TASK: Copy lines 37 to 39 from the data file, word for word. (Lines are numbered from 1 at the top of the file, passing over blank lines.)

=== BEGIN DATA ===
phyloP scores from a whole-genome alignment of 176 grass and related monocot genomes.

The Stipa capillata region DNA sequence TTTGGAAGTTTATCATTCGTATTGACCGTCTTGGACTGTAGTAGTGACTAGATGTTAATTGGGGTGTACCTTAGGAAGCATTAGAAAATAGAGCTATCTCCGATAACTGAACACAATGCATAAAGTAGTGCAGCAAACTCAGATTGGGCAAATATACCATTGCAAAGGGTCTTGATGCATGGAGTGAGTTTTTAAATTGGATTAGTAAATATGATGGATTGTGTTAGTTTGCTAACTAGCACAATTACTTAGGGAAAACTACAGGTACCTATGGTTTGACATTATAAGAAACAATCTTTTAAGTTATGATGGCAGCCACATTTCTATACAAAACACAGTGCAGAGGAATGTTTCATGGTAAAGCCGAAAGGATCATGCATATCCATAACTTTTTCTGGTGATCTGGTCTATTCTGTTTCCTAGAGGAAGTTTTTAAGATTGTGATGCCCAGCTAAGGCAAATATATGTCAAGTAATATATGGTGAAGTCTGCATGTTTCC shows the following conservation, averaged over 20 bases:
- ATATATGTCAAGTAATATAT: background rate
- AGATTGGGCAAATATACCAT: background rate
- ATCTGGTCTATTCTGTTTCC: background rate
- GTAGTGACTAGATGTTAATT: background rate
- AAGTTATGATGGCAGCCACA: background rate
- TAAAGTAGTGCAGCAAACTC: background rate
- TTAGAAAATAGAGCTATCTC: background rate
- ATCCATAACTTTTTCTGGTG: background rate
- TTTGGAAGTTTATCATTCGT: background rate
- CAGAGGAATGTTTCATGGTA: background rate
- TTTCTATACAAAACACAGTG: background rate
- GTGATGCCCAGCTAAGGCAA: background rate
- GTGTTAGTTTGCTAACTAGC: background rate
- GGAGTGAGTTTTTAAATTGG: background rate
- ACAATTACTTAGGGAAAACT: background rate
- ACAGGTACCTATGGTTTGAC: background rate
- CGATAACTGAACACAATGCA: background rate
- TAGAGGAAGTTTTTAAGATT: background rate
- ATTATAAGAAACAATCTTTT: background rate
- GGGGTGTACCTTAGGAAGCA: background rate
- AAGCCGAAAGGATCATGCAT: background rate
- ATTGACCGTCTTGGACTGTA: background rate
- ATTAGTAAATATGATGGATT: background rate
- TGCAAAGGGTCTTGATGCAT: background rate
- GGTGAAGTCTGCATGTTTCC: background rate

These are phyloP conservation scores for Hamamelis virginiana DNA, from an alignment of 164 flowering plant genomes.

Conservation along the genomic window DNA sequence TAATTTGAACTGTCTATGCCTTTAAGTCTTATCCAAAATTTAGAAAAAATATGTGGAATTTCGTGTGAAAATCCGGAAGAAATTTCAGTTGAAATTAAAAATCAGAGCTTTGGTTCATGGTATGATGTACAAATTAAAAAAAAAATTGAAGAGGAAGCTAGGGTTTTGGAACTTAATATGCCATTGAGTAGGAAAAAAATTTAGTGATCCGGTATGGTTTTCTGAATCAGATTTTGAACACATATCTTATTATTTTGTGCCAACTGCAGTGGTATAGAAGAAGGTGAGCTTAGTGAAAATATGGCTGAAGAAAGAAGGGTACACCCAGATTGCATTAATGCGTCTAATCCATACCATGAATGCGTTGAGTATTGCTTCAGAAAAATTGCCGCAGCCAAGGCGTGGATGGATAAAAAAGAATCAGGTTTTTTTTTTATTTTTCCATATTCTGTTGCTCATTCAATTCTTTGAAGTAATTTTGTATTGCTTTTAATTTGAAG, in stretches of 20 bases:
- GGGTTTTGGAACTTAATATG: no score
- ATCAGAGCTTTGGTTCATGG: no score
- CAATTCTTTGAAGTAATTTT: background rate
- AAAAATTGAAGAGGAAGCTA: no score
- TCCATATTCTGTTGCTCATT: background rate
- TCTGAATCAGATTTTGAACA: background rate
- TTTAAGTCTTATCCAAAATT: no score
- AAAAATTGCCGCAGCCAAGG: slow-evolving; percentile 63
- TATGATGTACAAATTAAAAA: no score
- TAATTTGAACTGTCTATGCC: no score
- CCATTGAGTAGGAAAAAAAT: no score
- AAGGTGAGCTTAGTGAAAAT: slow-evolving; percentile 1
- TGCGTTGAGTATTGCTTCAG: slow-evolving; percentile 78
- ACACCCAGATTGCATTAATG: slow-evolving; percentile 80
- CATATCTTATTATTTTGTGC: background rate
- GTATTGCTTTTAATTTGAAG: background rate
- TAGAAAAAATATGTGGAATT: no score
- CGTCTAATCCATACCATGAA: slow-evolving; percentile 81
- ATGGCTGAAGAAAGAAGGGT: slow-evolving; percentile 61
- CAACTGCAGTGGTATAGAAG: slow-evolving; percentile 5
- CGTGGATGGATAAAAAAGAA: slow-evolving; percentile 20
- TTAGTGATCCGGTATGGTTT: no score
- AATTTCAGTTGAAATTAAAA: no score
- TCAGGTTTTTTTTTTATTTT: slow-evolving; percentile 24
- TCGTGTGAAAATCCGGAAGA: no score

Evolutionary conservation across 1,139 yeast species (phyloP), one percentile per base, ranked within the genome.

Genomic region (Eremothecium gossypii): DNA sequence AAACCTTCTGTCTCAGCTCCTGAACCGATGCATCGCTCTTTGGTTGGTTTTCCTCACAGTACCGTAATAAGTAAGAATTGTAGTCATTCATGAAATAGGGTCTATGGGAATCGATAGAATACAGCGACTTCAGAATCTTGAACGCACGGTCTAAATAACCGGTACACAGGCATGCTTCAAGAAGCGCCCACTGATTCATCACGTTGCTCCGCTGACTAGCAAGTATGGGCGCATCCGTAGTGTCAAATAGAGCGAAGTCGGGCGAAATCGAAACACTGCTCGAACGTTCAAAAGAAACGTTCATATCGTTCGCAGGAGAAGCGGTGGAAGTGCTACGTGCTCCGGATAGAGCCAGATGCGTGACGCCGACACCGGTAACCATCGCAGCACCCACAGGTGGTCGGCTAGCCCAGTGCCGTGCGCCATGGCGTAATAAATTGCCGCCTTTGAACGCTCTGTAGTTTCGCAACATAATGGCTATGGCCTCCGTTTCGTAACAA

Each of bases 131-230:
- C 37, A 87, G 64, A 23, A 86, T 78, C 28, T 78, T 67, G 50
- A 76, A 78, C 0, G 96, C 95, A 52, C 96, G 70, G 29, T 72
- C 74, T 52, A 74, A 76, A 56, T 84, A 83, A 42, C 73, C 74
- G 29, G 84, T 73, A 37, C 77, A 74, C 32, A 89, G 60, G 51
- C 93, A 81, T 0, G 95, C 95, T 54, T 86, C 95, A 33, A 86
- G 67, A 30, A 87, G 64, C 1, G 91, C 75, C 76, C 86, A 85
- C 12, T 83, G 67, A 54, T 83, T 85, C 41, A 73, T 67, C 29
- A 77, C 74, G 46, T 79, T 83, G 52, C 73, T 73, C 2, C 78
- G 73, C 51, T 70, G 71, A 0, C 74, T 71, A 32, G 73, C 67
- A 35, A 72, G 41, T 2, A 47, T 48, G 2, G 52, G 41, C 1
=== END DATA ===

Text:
- AAAAATTGCCGCAGCCAAGG: slow-evolving; percentile 63
- TATGATGTACAAATTAAAAA: no score
- TAATTTGAACTGTCTATGCC: no score